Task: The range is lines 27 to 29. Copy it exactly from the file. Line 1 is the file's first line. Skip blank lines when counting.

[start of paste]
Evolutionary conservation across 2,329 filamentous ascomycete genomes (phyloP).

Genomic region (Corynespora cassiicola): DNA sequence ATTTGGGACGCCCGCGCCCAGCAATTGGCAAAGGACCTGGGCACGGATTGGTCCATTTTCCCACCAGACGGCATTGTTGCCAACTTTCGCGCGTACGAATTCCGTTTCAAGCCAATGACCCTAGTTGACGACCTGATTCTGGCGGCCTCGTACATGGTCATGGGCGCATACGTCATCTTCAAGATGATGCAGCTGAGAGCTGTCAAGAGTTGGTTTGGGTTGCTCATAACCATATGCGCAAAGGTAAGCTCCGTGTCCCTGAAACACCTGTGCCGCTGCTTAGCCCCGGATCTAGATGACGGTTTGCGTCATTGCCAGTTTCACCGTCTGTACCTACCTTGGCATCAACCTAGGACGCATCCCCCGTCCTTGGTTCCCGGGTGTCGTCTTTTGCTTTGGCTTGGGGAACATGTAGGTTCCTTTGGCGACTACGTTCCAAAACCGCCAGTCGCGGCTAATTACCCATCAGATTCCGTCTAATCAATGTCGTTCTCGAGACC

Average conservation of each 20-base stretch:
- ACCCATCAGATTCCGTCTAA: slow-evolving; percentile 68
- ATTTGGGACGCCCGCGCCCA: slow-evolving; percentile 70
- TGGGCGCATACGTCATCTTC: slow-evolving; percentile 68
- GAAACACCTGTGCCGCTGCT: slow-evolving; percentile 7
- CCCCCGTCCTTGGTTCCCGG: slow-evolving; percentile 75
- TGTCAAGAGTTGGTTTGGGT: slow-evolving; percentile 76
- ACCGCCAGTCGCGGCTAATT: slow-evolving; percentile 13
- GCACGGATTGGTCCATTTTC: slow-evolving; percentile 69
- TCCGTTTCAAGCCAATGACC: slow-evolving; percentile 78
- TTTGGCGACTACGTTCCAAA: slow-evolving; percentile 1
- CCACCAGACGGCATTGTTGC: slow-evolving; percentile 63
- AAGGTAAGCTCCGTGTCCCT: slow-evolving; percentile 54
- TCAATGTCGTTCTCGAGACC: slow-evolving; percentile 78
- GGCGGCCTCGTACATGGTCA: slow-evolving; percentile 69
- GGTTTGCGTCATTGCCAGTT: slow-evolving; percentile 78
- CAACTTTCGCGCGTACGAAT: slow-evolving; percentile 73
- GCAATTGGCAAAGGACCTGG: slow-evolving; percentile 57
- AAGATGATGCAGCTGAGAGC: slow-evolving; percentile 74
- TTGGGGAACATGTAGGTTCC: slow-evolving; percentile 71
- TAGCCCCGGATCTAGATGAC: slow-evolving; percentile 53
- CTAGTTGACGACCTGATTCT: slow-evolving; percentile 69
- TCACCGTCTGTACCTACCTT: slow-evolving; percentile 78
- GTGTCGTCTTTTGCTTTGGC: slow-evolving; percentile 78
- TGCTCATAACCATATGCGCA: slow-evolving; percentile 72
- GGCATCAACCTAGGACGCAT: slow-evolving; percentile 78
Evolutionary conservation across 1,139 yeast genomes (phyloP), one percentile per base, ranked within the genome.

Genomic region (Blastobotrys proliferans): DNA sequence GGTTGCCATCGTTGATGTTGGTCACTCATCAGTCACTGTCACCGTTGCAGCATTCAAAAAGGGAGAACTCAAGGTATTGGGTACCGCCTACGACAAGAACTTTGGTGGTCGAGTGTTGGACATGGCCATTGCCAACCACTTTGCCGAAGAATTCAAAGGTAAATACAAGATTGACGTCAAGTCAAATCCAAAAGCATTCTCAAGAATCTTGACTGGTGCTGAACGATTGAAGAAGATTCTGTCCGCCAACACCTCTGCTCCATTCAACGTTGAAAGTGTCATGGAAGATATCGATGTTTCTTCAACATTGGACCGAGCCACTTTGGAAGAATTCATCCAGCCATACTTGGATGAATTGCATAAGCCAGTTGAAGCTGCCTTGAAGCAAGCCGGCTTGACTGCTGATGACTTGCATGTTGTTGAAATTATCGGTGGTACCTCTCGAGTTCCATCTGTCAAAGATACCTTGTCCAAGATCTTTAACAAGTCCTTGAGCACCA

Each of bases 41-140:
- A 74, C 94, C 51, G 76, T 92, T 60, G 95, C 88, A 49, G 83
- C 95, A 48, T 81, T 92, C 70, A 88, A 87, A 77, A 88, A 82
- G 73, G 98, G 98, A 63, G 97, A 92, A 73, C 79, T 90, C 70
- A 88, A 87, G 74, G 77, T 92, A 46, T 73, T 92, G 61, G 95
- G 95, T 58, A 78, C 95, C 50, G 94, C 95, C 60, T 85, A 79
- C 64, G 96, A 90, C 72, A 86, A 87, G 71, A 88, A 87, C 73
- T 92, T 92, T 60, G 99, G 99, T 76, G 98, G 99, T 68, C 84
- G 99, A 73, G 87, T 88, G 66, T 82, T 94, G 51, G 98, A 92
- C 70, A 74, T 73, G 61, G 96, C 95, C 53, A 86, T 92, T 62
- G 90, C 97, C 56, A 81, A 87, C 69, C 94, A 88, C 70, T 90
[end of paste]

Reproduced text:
- TGCTCATAACCATATGCGCA: slow-evolving; percentile 72
- GGCATCAACCTAGGACGCAT: slow-evolving; percentile 78
Evolutionary conservation across 1,139 yeast genomes (phyloP), one percentile per base, ranked within the genome.